A precursor to the Native American caricature that came to represent the Cleveland Indians first appeared in 1932, on the front page of The Plain Dealer. For years thereafter, the “Little Indian,” as he came to be known, made regular appearances in the newspaper’s sports section, drawing readers’ attention to the latest Cleveland baseball news.
The first version actually commissioned by the Indians ballclub was designed by seventeen-year-old Walter Goldbach in 1947. The logo continued to evolve, culminating in the 1951 redesign that remained (with periodic minor design changes) until it was abandoned altogether after the 2018 season.
Use of the nicknames “Chief” and “Chief Wahoo” in connection with certain Cleveland players predates the logo by several decades. In 1952, the nickname and the caricature were united, and Chief Wahoo became the official name of the Cleveland Indians mascot.
Some have noted that Chief Wahoo is actually a brave, not a chief, because his head is adorned with a single feather, whereas a chief would have worn a full headdress. Earlier team logos had included the full headdress.
Today, the twenty-eight-foot, neon-illuminated representation of Chief Wahoo stepping into his swing, that for thiry-one seasons (1962-1993) was mounted high above Gate D at Cleveland Municipal Stadium, is on exhibit in the Reinberger Gallery at the Western Reserve Historical Society.
Wahoo is a switch hitter. He is the same on both sides and, back in the day, he rotated. Depending upon which side of Wahoo you looked at, he would appear to be batting righty or lefty. In his new home at the museum, it seems that he’ll be batting lefty forevermore.
Not All Heroes Are White
It is worth remembering that professional baseball in the 19th and early 20th centuries was an entirely different animal than the orderly, tightly-controlled product we see on our 4K and 8K televisions today.
In Sockalexis’ time, baseball was a rowdy, unsportsmanlike, often lawless, often violent brawl, played mostly by gritty, hardened, working-class immigrants, in which “might made right” and “winning at any cost” were both the expectation and the norm. Bullying, threats, intimidation, bribery, and flagrant physical assault were everyday occurrences. The game was a little cleaner by 1915, but not much.
Few players of that era were “honored” by sportswriters, teammates, or fans in the ways that decades of sports marketing have conditioned us to think that Sockalexis was “honored.” It simply was not part of the zeitgeist. It was raucous, take-no-prisoners entertainment, and the dignity of many was sacrificed in the production of it. In any such environment, people who are seen as “other” inevitably bear the worst of the pain. There is no reason to believe that Sockalexis would have been spared. As a Native American playing major league baseball just seven years after the Massacre at Wounded Knee, he was an American hero, simply for having had the courage to step onto the field.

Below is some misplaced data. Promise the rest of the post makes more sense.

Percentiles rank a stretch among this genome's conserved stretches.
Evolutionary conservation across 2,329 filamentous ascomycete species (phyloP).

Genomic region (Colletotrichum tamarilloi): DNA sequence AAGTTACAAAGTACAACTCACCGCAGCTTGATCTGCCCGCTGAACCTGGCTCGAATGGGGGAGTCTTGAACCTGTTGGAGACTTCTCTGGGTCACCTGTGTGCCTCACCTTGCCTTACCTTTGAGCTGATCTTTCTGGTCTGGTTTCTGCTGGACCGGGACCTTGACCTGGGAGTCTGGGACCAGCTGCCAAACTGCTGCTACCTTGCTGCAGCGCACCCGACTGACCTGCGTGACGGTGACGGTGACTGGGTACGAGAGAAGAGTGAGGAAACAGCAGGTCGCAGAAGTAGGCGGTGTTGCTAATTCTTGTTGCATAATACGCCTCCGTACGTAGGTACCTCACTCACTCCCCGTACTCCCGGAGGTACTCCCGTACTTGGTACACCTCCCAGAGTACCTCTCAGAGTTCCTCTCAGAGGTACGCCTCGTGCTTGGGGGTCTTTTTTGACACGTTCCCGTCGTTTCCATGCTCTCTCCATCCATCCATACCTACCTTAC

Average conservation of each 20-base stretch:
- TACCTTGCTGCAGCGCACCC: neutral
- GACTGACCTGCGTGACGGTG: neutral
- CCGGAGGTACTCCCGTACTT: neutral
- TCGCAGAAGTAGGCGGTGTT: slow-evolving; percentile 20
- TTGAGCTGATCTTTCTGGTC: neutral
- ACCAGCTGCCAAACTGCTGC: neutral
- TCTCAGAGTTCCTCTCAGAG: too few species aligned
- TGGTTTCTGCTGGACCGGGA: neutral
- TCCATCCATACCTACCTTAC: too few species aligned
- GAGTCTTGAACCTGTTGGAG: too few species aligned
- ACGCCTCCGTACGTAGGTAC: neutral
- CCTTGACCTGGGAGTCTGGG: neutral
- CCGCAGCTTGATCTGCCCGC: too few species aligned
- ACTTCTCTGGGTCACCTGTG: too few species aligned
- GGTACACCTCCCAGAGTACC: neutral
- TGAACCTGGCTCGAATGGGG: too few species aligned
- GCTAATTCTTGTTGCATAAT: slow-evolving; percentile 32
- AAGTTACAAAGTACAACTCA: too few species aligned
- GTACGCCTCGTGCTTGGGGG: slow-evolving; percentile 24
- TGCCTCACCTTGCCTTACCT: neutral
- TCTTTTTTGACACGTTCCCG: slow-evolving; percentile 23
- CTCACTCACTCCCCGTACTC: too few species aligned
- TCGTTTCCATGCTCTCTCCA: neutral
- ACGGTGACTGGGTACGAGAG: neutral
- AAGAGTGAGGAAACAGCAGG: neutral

The Dawn of a New Era
The Indians Era has come to an end. Cleveland’s Major League Baseball club will henceforth be known as the “Guardians,” a name inspired by the eight statues (“Guardians of Traffic”) capping the pylons of the Hope Memorial Bridge that spans the Cuyahoga River, leading to the ballpark from the west.
The 1901 Cleveland ballclub was an amalgam of two existing Cleveland teams. One of these, the Cleveland Lake Shores, were a minor league club affiliated with the American League, which promoted itself to major league status, effective for the 1901 season. Charley Somers, co-owner of the Lake Shores, was a driving force in the early development of the American League. He purchased the Lake Shores ballclub (formerly the Grand Rapids Rustlers) and moved it to Cleveland, in anticipation of the American League’s ascension to major league status. American League President Ban Johnson, Somers, and the other AL club owners were determined to break the National League’s near monopoly in professional baseball. The other existing Cleveland team, the Cleveland Spiders, were a major league club that competed in the National League. The Spiders roster had been decimated in 1899 when most of their star talent migrated to the National League club in St. Louis, at the direction of the Robison brothers—Frank and Stanley—who were the owners of both the Cleveland and the St. Louis National League teams. St. Louis was a larger market, and the Robisons had decided to go “all in” with their St. Louis team. They sold the Spiders remaining player contracts and other assets to the Cleveland Lake Shores. The combined club was thus a charter member of the new American League, calling itself the Cleveland “Bluebirds,” or “Blues,” for short. ↑
The Spiders performed miserably in 1899 because owners Frank and Stanley Robison (brothers) had bought the St. Louis Browns out of bankruptcy and transferred most of Cleveland’s star talent—including Cy Young and other eventual Hall-of-Famers—to the St. Louis club, renamed the “Perfectos.” ↑
According to Joe Posnanski and others, this lone sportswriter was the only reporter in any of the Cleveland newspapers to suggest an explicit connection with Sockalexis in the months after the name change was announced, in January 1915. Posnanski claims that Sockalexis was not named in The Plain Dealer a single time during the next ten years. ↑
Cleveland’s four daily newspapers of the time were the Cleveland Leader, the Cleveland News, the Cleveland Press, and The Plain Dealer. ↑